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CBA to spend $40m to improve suspicious activity monitoring tech

CBA to spend $40m to improve suspicious activity monitoring tech

Upgrading tech to better monitor accounts as total IT services spend nudges $2B

Commonwealth Bank of Australia is spending $40 million to improve the technology used to monitor accounts and transactions for suspicious activity in the wake of a legal challenge from AUSTRAC accusing the bank of anti-money laundering and counter-terrorism law breaches.

A statement from the bank’s board, released just an hour after the bank posted a record full year profit of $9.9 billion, said CBA would be upgrading its financial crime technology to better flag suspicious money movements.

The new technology will be fully delivered over the next 12 months, the statement said.

The bank will also begin an upgrade of additional fraud monitoring technology, “for use by the team that provides further security assurance to customers by identifying any fraudulent activity”, the board said.

“As the Board considers the substance of AUSTRAC’s claims, it will take an active role in addressing any further management accountability for the alleged actions or omissions. The Board notes that it has no reason to believe that the allegations arose from deliberate or unethical behaviour, or any commercial motive,” chairman Catherine Livingstone said in the statement.

The board said the alleged issues concerning Threshold Transaction Reporting (TTRs) in the Intelligent Deposit Machines (IDMs) were brought to its attention in the second half of 2015, at which point “a program of action focussed on strengthening its policies and processes relating to its obligations” was set in motion.

Since then, the banks says it promptly fixed the “coding error” relating to the IDMs, and recruited more than 50 financial crime compliance professionals. It also strengthened its ‘Know Your Customer’ processes with a “specialist hub providing consistent and high-quality on-boarding of customers, delivered at a cost of more than $85m”.

The Australian Transaction Reports and Analysis Centre initiated civil penalty proceedings in the Federal Court against CBA last Fridayfor ‘serious and systemic non-compliance’ with anti-money laundering and counter-terrorism financing laws.

AUSTRAC’s action alleges more than 53,700 contraventions, which concern the banks use of intelligent deposit machines.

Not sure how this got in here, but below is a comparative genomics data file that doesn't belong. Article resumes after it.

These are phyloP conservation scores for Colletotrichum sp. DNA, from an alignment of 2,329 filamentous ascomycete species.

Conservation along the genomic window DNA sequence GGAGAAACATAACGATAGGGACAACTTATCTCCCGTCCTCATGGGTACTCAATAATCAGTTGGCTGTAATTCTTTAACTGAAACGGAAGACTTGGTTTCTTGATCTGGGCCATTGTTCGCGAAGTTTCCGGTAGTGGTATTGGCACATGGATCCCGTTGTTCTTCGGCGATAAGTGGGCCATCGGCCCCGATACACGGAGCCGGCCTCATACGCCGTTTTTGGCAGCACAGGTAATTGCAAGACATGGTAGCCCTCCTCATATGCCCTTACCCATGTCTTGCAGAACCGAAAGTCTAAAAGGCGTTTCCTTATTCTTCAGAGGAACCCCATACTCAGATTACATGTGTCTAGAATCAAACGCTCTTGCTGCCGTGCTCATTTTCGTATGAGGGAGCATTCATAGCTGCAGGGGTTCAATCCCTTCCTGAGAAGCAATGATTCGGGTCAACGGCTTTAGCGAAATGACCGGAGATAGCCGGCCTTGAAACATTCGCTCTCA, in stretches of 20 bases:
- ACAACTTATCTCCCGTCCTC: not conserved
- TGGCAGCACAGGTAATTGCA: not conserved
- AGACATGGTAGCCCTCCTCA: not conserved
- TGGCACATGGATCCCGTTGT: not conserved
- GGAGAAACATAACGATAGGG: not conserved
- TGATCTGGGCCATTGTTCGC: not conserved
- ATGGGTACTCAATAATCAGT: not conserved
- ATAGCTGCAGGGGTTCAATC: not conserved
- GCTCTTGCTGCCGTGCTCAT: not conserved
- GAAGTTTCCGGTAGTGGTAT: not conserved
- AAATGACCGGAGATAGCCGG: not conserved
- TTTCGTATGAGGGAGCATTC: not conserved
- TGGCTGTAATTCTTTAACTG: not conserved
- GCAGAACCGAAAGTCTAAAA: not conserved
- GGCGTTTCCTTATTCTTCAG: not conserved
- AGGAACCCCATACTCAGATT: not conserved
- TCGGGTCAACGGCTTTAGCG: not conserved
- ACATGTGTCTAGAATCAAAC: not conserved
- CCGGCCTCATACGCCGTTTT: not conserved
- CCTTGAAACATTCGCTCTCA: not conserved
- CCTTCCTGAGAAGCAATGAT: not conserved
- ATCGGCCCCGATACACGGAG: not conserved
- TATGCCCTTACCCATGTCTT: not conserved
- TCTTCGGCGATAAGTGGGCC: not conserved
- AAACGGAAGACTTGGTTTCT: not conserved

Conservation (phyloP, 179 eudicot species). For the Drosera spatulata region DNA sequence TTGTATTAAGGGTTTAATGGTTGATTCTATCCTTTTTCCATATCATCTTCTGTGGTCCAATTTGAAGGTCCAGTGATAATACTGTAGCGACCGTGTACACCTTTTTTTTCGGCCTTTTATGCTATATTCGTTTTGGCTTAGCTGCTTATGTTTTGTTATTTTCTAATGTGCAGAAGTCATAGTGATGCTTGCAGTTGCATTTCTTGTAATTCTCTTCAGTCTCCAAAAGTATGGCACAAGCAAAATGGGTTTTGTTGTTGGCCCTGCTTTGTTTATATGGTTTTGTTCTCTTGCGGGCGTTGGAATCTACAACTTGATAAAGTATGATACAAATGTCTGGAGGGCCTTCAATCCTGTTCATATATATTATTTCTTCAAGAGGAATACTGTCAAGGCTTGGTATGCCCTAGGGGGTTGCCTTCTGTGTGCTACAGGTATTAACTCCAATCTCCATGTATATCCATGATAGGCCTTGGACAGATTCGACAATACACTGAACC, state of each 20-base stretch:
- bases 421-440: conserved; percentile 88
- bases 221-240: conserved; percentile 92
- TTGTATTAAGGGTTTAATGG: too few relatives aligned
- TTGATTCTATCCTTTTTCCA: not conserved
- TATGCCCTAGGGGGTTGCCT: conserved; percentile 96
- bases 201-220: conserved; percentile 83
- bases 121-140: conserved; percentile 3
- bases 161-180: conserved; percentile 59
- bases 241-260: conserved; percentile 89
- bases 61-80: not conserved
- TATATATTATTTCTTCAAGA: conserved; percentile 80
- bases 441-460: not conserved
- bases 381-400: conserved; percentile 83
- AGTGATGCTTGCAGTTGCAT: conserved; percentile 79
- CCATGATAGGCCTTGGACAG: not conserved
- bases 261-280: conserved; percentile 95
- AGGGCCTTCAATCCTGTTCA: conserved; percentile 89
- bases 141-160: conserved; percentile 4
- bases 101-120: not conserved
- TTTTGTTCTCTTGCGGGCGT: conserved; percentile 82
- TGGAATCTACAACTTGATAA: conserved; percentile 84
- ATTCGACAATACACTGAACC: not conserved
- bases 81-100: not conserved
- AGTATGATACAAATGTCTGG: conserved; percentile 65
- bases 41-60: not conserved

The CBA board has established a dedicated sub-committee of four directors that will oversee the response to AUSTRAC’s statement of claim and the on-going execution of the program of action, it said.

“The Board acknowledges the significance of the allegations, recognises the high degree of public interest in this matter, and that this issue impacts the reputation not only of the Bank but of the industry more broadly,” Livingstone said in the statement.

“The Board’s actions reflect the focus we are taking on improving the trust among people, customers, businesses and communities that the Bank exists to serve.”

In a video posted to Twitter this morning, Ian Narev said it had been a “tough time” for the bank since AUSTRAC proceedings were filed.

"We're taking them very seriously, we're looking through it very diligently, we spent a lot of time on it at the Commonwealth Bank board over the last couple of days. We know that we've made mistakes we have fixed a lot of those mistakes and will continue to look to make our business better and better,” Narev said.

Total tech spend rising

CBA notched up $1.94 billion on information technology services expenses during the financial year ending June.

The latest figure represents a 31 per cent year-on-year increase in tech spend for the bank compared to the year prior, when the company spent around $1.49 billion.

The bank told shareholders that the increase in its information and technology services spend was driven primarily by a $393 million one-off expense for acceleration of amortisation on certain software assets.

Regardless of this factor, however, CBA said its underlying IT services expenses for the year increased by around four per cent due to higher licensing expenses, lease costs and investment spend.

One CBA’s tech-related strategic priorities in the 2017 financial year was to enhance the home loan experience for customers by better integrating its branch, online and mobile channels.

Overall, CBA’s net profit after tax for the year increased by five per cent, year-on-year, to $9.88 billion.

Additional reporting by Leon Spencer

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Tags Australian Transaction Reports and Analysis CentreIan NarevCBACommonwealth Bank of AustraliaAUSTRACCatherine Livingstoneresults

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